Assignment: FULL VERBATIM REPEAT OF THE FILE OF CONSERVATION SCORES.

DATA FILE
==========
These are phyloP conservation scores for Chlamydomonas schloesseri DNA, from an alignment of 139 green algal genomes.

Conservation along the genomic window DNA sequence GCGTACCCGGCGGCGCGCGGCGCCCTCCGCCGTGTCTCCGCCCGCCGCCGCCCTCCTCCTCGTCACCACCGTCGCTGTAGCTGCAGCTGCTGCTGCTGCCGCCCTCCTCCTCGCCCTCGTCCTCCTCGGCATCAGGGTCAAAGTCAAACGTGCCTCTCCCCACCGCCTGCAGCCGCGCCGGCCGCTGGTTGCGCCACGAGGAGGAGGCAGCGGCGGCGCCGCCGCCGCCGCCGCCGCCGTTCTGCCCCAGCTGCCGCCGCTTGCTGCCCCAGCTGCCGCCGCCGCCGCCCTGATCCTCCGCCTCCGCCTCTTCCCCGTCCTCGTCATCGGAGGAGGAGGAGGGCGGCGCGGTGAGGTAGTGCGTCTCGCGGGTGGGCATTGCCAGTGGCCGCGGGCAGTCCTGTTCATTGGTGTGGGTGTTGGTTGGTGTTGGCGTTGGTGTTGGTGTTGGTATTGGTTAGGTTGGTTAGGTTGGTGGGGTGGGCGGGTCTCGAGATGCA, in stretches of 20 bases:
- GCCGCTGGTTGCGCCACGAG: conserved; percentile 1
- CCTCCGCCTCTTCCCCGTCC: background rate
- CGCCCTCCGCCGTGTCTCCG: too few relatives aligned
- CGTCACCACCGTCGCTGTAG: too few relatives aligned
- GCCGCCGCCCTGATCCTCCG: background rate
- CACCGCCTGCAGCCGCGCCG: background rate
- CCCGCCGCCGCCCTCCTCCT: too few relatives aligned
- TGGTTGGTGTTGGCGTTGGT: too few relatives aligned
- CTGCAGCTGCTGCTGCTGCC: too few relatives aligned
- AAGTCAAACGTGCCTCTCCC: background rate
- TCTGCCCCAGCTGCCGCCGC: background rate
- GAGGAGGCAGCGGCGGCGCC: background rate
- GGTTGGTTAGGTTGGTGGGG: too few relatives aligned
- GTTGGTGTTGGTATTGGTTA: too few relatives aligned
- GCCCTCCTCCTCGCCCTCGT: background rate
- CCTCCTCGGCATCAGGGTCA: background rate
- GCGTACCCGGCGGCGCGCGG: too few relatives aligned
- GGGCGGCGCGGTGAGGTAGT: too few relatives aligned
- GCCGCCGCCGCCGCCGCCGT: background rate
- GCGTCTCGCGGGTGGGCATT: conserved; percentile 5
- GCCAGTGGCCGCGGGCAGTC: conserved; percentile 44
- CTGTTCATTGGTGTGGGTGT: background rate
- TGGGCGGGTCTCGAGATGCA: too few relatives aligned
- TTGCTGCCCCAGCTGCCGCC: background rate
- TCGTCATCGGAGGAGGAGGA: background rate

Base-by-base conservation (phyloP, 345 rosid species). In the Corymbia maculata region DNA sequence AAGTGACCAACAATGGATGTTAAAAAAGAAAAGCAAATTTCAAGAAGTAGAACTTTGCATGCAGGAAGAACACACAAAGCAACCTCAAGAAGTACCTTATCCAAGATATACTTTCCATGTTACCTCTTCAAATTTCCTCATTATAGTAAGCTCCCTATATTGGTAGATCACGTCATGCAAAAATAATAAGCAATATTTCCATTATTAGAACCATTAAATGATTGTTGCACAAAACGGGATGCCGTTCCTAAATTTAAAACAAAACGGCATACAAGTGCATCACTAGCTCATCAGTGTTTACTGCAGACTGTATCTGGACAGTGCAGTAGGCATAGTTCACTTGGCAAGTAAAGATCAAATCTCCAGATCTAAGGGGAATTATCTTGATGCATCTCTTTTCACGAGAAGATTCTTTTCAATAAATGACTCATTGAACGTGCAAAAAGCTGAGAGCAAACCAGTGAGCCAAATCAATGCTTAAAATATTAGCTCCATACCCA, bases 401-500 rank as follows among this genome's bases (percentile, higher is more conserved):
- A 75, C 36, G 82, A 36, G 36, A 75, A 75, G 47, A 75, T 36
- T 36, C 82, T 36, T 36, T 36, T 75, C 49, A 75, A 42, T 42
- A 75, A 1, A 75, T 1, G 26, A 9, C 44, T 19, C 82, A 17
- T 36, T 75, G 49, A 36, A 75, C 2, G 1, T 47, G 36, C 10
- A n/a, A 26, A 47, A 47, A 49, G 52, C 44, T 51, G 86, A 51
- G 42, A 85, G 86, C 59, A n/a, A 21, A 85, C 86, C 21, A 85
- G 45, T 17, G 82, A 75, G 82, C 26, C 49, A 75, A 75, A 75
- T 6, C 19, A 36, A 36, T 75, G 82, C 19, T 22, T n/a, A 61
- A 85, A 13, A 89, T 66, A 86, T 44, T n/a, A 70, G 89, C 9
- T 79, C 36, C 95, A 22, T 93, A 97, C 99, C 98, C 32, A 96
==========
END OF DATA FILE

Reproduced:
These are phyloP conservation scores for Chlamydomonas schloesseri DNA, from an alignment of 139 green algal genomes.

Conservation along the genomic window DNA sequence GCGTACCCGGCGGCGCGCGGCGCCCTCCGCCGTGTCTCCGCCCGCCGCCGCCCTCCTCCTCGTCACCACCGTCGCTGTAGCTGCAGCTGCTGCTGCTGCCGCCCTCCTCCTCGCCCTCGTCCTCCTCGGCATCAGGGTCAAAGTCAAACGTGCCTCTCCCCACCGCCTGCAGCCGCGCCGGCCGCTGGTTGCGCCACGAGGAGGAGGCAGCGGCGGCGCCGCCGCCGCCGCCGCCGCCGTTCTGCCCCAGCTGCCGCCGCTTGCTGCCCCAGCTGCCGCCGCCGCCGCCCTGATCCTCCGCCTCCGCCTCTTCCCCGTCCTCGTCATCGGAGGAGGAGGAGGGCGGCGCGGTGAGGTAGTGCGTCTCGCGGGTGGGCATTGCCAGTGGCCGCGGGCAGTCCTGTTCATTGGTGTGGGTGTTGGTTGGTGTTGGCGTTGGTGTTGGTGTTGGTATTGGTTAGGTTGGTTAGGTTGGTGGGGTGGGCGGGTCTCGAGATGCA, in stretches of 20 bases:
- GCCGCTGGTTGCGCCACGAG: conserved; percentile 1
- CCTCCGCCTCTTCCCCGTCC: background rate
- CGCCCTCCGCCGTGTCTCCG: too few relatives aligned
- CGTCACCACCGTCGCTGTAG: too few relatives aligned
- GCCGCCGCCCTGATCCTCCG: background rate
- CACCGCCTGCAGCCGCGCCG: background rate
- CCCGCCGCCGCCCTCCTCCT: too few relatives aligned
- TGGTTGGTGTTGGCGTTGGT: too few relatives aligned
- CTGCAGCTGCTGCTGCTGCC: too few relatives aligned
- AAGTCAAACGTGCCTCTCCC: background rate
- TCTGCCCCAGCTGCCGCCGC: background rate
- GAGGAGGCAGCGGCGGCGCC: background rate
- GGTTGGTTAGGTTGGTGGGG: too few relatives aligned
- GTTGGTGTTGGTATTGGTTA: too few relatives aligned
- GCCCTCCTCCTCGCCCTCGT: background rate
- CCTCCTCGGCATCAGGGTCA: background rate
- GCGTACCCGGCGGCGCGCGG: too few relatives aligned
- GGGCGGCGCGGTGAGGTAGT: too few relatives aligned
- GCCGCCGCCGCCGCCGCCGT: background rate
- GCGTCTCGCGGGTGGGCATT: conserved; percentile 5
- GCCAGTGGCCGCGGGCAGTC: conserved; percentile 44
- CTGTTCATTGGTGTGGGTGT: background rate
- TGGGCGGGTCTCGAGATGCA: too few relatives aligned
- TTGCTGCCCCAGCTGCCGCC: background rate
- TCGTCATCGGAGGAGGAGGA: background rate

Base-by-base conservation (phyloP, 345 rosid species). In the Corymbia maculata region DNA sequence AAGTGACCAACAATGGATGTTAAAAAAGAAAAGCAAATTTCAAGAAGTAGAACTTTGCATGCAGGAAGAACACACAAAGCAACCTCAAGAAGTACCTTATCCAAGATATACTTTCCATGTTACCTCTTCAAATTTCCTCATTATAGTAAGCTCCCTATATTGGTAGATCACGTCATGCAAAAATAATAAGCAATATTTCCATTATTAGAACCATTAAATGATTGTTGCACAAAACGGGATGCCGTTCCTAAATTTAAAACAAAACGGCATACAAGTGCATCACTAGCTCATCAGTGTTTACTGCAGACTGTATCTGGACAGTGCAGTAGGCATAGTTCACTTGGCAAGTAAAGATCAAATCTCCAGATCTAAGGGGAATTATCTTGATGCATCTCTTTTCACGAGAAGATTCTTTTCAATAAATGACTCATTGAACGTGCAAAAAGCTGAGAGCAAACCAGTGAGCCAAATCAATGCTTAAAATATTAGCTCCATACCCA, bases 401-500 rank as follows among this genome's bases (percentile, higher is more conserved):
- A 75, C 36, G 82, A 36, G 36, A 75, A 75, G 47, A 75, T 36
- T 36, C 82, T 36, T 36, T 36, T 75, C 49, A 75, A 42, T 42
- A 75, A 1, A 75, T 1, G 26, A 9, C 44, T 19, C 82, A 17
- T 36, T 75, G 49, A 36, A 75, C 2, G 1, T 47, G 36, C 10
- A n/a, A 26, A 47, A 47, A 49, G 52, C 44, T 51, G 86, A 51
- G 42, A 85, G 86, C 59, A n/a, A 21, A 85, C 86, C 21, A 85
- G 45, T 17, G 82, A 75, G 82, C 26, C 49, A 75, A 75, A 75
- T 6, C 19, A 36, A 36, T 75, G 82, C 19, T 22, T n/a, A 61
- A 85, A 13, A 89, T 66, A 86, T 44, T n/a, A 70, G 89, C 9
- T 79, C 36, C 95, A 22, T 93, A 97, C 99, C 98, C 32, A 96